This was the hot topic at a panel discussion last week at SUSY06. There were two evening panel sessions at the conference, the first was on the Anthropic Principle and was reported on by Clifford. The seond was entitled, “Getting Ready for the LHC” and was infinitely more rancorous than the Anthropic session which was tame by comparison! Who would have guessed that?
The LHC panel members were: Gordy Kane (Michigan), Giacomo Polesello (CERN/Pisa), Maria Spiropulu (CERN), Konstantin Matchev (Florida), Howie Baer (Florida State), Tao Han (Wisconsin), Tilman Plehn (Edinburgh) and Joe Lykken (Fermilab) served as moderator. Each panel member spoke for a few minutes, then the floor was turned over for general discussion. However, Tao Han brought up a push-your-buttons topic during his presentation: he proposed that the LHC data should be made available to the community as maximal openess would only benefit the physics. He admitted that while us non-LHC experimenters could not comprehend the raw data, he proposed that LHC- experimenters store their data in ASCII and make it available to the public. First a gasp and then audible silence swept the audience as this has been a controversial topic for years.
(Off-topic, but I have to mention another statement of Tao Han’s that I really liked. He asked: How are we prepared for the LHC? And then noted that he himself has been working on this physics since 1987 and that after these long yrs, he declared that “I am ready for the LHC!” I could not have empathized more.)
Han’s public data proposal completely dominated the lively and sometimes heated discussion afterwards. Joe Lykken called Maria Spiropulu up to the podium to defend the bastion of the secret data experimental world, noting that the astrophysics community does make its data public (although I could not find a site while looking tonight – anybody know a URL?). Maria stood silent for a minute, then turned directly towards Tao and said a single word: “ASCII?” It brought the house down. Then she started on the usual diatribe on how their data would be useless as us theorists don’t understand the detectors, their data format, blah blah blah. Frankly, I think she (and experimenters in general) misunderstand the point and underestimate us. Tao Han did not ask for raw data – nobody without the proper background or code can comprehend that – he asked for the 4-vectors (the energy and momentum read-outs) in ASCII. In other words, he asked for the data after it had been processed and sifted, and churned into a useable format. It is the form of data that us particle theorists deal with in our Monte Carlo codes and is what the experimenter works with in the end. It is a reasonable request, but not likely to happen.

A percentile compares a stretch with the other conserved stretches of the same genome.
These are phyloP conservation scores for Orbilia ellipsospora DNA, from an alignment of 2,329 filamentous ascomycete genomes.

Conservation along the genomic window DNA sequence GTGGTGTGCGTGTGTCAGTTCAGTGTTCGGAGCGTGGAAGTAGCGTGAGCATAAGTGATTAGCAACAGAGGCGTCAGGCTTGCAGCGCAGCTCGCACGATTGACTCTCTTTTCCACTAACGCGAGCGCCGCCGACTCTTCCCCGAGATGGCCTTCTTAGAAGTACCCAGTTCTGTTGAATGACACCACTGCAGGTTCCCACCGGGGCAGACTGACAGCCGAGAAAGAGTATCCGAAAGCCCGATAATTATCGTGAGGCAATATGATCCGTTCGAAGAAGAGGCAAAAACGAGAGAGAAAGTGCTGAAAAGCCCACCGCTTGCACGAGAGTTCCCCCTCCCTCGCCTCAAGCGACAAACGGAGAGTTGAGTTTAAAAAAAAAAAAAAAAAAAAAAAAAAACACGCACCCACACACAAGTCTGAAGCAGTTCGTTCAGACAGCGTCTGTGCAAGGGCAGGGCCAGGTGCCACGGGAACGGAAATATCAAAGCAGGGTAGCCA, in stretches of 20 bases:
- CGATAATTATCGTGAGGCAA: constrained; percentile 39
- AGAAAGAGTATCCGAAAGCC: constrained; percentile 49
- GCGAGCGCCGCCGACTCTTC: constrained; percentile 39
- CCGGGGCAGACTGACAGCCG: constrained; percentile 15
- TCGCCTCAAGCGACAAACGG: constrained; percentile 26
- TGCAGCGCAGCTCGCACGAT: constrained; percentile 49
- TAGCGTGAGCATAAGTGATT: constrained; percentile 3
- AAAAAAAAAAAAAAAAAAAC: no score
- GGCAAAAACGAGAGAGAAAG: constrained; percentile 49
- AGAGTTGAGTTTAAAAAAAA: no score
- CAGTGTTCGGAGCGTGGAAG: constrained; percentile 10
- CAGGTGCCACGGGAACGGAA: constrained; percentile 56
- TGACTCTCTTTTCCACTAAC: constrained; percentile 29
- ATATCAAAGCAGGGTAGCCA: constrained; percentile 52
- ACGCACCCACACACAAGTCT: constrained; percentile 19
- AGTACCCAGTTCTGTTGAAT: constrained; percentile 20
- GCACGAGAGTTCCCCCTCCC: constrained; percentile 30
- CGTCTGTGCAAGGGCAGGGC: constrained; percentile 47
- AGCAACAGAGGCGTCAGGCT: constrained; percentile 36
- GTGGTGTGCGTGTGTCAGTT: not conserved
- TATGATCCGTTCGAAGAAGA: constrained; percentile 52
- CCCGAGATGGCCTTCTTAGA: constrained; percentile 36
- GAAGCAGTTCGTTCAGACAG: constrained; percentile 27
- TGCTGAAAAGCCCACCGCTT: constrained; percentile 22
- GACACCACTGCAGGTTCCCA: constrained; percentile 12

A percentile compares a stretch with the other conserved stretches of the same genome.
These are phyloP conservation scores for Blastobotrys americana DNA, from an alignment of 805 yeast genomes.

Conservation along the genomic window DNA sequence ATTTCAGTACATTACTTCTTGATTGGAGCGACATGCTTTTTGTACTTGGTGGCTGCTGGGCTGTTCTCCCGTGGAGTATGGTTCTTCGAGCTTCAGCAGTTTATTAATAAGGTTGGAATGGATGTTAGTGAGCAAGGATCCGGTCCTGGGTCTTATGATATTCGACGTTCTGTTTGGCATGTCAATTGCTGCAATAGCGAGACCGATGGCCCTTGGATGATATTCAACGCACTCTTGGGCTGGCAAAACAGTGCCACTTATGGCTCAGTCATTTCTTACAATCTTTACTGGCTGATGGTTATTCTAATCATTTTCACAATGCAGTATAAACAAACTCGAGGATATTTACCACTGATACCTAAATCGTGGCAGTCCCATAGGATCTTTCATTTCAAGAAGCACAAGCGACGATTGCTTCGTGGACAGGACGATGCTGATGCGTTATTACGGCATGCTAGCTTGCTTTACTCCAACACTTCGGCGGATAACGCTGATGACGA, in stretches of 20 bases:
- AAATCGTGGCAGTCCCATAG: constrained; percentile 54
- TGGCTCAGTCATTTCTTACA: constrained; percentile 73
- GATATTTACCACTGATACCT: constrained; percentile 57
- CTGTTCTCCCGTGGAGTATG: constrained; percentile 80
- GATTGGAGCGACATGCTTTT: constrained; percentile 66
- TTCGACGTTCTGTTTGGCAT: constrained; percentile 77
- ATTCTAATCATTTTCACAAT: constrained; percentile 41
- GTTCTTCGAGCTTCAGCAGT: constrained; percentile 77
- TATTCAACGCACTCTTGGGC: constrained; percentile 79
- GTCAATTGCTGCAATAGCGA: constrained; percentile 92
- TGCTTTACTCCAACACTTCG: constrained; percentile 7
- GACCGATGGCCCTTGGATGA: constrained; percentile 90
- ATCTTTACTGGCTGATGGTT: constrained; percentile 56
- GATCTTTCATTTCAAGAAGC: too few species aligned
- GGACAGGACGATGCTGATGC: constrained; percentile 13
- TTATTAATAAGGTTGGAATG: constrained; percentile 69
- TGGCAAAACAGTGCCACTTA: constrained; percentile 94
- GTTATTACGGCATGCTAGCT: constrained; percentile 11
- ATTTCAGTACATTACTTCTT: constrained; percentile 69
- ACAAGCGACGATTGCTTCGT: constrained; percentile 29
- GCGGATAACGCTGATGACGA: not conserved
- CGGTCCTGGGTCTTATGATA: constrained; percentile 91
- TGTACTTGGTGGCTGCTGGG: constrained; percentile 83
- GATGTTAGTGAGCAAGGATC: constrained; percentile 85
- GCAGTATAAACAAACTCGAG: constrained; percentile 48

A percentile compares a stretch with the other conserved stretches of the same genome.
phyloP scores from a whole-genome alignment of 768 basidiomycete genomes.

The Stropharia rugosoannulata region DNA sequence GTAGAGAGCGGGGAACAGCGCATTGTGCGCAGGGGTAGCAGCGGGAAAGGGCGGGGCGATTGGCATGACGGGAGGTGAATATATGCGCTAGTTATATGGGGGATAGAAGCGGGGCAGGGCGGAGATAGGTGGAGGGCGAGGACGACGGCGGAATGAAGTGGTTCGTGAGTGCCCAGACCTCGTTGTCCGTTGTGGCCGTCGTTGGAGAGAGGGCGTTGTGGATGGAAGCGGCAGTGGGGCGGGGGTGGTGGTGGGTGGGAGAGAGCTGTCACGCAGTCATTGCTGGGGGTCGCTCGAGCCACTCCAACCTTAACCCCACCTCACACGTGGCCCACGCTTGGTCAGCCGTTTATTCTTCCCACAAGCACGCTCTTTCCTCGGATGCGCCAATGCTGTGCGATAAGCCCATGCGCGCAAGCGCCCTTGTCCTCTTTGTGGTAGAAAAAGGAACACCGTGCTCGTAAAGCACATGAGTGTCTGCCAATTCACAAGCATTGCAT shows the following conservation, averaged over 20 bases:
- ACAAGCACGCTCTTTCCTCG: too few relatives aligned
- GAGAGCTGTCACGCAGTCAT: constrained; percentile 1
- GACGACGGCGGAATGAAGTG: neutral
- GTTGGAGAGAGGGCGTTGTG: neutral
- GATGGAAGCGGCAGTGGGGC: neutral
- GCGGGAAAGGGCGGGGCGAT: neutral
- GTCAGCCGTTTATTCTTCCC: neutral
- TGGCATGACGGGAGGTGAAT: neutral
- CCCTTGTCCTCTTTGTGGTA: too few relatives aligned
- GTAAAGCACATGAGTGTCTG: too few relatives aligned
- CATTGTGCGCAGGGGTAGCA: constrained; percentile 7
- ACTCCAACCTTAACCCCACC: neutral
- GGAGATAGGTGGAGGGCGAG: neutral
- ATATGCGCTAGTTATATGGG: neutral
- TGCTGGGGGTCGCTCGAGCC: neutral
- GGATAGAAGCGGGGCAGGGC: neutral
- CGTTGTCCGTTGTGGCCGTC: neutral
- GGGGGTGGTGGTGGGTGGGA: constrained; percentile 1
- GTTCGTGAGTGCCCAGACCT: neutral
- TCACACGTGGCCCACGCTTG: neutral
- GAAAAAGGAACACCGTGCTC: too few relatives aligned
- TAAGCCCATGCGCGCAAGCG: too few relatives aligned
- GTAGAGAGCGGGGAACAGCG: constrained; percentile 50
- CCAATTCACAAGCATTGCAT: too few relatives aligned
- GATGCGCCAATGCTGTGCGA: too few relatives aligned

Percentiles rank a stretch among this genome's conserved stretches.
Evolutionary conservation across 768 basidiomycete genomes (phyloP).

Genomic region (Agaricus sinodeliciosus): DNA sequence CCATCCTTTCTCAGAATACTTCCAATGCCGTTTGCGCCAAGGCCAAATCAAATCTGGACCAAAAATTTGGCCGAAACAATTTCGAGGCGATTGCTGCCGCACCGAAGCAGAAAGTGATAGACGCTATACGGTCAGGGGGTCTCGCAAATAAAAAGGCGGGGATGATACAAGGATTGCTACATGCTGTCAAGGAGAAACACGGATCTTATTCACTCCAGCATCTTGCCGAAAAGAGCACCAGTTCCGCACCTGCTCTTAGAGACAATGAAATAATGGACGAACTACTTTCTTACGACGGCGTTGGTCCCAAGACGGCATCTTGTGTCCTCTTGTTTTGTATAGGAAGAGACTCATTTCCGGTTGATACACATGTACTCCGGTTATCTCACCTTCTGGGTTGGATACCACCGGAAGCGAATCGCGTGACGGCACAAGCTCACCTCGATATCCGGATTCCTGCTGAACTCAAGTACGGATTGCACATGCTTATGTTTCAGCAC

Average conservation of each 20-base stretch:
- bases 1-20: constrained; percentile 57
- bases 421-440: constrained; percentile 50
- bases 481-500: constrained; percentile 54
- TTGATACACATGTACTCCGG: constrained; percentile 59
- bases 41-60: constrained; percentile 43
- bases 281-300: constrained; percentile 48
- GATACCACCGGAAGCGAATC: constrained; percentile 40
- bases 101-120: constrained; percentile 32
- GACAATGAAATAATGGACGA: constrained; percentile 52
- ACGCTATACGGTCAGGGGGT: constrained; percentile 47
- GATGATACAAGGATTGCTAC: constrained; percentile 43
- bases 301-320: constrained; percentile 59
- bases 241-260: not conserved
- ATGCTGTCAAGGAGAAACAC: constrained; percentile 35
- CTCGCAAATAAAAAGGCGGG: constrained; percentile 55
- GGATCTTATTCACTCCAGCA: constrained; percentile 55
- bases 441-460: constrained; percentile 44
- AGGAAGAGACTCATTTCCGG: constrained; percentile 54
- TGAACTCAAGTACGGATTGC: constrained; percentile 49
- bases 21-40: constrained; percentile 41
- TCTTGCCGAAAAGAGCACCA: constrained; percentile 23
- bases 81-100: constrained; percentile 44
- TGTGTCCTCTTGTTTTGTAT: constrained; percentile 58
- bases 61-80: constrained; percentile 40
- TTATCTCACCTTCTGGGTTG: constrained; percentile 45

So, just who “owns” this data anyway? The experimenters feel that they worked hard and suffered to build the detector (and they have indeed), so the data and any discoveries are theirs. But, who came up with the theories that are being tested? Who did the calculations to see what type of machine should be built? Who convinced the politicians to build the machine? And last, but by no means least, who footed the bill to pay for the machine? So who really owns this data and why is it kept under lock and key?
(Photos courtesy of Bob Yen.)